Monday, January 9, 2012

A SIMPLE Toy Rotation

Now that Christmas is over, we see once again how much money seems to be wasted on toys that are played with for a few days and then forgotten about.  As parents, I'm also sure you have had the experience of going to a friends house where there are less toys, or even relatively similar toys as yours, and your kids are excited to play with everything!  Why don't they do that with their own toys, we wonder. 

A toy rotation helps keep toys new and exciting in a child's mind.  I have always felt overwhelmed by a toy rotation because I thought it meant splitting up my children's already small collection and remembering to change them out at a certain interval.  It just seemed like too much work.  I just read in Jamie Martin's "Steady Days" about a different toy rotation that I think I can do.

Choose a certain toy/toys for each day of the week that you can also engage in play with.  At a certain time each day, pull out that day's toy and play with your children.  This kills two birds with one stone.  It keeps some toys special and "new" and it reminds you to play with your kids. 

I sat down and made my rotation yesterday.  I thought of the toys that I know my children enjoy but that just sit idle when they get overwhelmed by too many toy choices.  My rotation is subject to change, but right now it looks like this.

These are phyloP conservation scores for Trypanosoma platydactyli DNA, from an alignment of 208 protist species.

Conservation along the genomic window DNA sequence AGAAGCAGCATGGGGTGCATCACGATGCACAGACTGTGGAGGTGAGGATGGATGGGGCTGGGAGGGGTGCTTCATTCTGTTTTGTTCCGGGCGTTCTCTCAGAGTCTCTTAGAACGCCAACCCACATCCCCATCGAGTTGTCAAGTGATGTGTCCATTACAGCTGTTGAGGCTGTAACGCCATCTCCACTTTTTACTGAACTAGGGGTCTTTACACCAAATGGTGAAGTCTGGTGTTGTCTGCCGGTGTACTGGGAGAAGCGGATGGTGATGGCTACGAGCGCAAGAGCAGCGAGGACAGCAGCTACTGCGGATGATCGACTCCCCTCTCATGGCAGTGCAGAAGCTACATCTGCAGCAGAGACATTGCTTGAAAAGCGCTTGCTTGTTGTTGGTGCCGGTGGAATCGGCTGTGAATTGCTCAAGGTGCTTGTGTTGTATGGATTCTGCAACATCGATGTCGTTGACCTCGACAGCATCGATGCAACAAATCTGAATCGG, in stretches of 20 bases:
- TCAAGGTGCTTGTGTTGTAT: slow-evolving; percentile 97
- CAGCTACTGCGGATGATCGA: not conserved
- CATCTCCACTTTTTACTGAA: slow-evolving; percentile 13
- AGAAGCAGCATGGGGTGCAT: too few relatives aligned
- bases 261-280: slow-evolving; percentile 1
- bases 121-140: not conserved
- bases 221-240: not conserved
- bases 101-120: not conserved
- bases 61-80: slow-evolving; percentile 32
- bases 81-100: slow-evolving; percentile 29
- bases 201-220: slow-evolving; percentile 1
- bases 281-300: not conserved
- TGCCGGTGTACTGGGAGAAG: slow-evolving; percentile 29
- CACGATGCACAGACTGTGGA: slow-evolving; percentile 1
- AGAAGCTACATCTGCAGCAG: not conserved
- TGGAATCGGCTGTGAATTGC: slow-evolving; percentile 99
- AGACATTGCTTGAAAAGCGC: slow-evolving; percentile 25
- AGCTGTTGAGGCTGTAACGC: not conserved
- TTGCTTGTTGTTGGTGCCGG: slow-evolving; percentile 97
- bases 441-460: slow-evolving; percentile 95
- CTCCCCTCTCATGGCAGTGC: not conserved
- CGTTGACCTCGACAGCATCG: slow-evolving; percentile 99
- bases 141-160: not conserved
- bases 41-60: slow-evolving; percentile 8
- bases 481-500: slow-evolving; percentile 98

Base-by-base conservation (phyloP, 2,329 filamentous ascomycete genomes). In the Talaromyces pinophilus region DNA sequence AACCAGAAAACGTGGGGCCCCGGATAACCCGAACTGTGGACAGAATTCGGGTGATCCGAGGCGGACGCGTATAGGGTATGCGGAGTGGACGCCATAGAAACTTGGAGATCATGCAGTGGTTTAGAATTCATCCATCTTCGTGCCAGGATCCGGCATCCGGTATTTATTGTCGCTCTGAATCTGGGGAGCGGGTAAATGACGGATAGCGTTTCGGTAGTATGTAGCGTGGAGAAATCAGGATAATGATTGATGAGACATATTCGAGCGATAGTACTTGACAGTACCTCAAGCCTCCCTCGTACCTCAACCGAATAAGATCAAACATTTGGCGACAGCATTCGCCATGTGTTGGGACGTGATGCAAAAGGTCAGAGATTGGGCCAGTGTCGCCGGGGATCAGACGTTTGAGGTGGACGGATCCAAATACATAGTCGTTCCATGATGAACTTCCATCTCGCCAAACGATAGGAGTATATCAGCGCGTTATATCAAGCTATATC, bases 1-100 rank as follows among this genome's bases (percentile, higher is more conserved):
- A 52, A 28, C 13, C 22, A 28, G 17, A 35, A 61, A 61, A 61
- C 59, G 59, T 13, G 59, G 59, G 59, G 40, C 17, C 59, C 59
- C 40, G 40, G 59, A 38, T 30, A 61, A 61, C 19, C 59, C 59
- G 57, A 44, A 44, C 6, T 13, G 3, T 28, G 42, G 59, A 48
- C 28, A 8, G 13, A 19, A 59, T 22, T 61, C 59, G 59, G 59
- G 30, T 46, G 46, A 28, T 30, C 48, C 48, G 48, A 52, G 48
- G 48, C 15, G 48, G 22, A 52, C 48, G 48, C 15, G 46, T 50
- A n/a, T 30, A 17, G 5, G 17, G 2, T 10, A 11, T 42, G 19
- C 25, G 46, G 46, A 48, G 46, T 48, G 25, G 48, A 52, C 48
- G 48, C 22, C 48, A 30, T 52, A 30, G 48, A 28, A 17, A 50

M - Blocks
T - Little People
W - Tent and tunnels
Th - Ride-on toys
F - Potato Heads

Just as a last note.  I think toy rotation are mostly beneficial for toddlers and preschoolers.  Around 5-6 years old, children starting making a plan for their play instead of just letting it coming to them, and having their full assortment of toys helps to deepen the imaginative play.  Younger children, however, get overwhelmed with too many choices and end up playing with nothing.  Analyze your families needs and do what feels right, and works for you.

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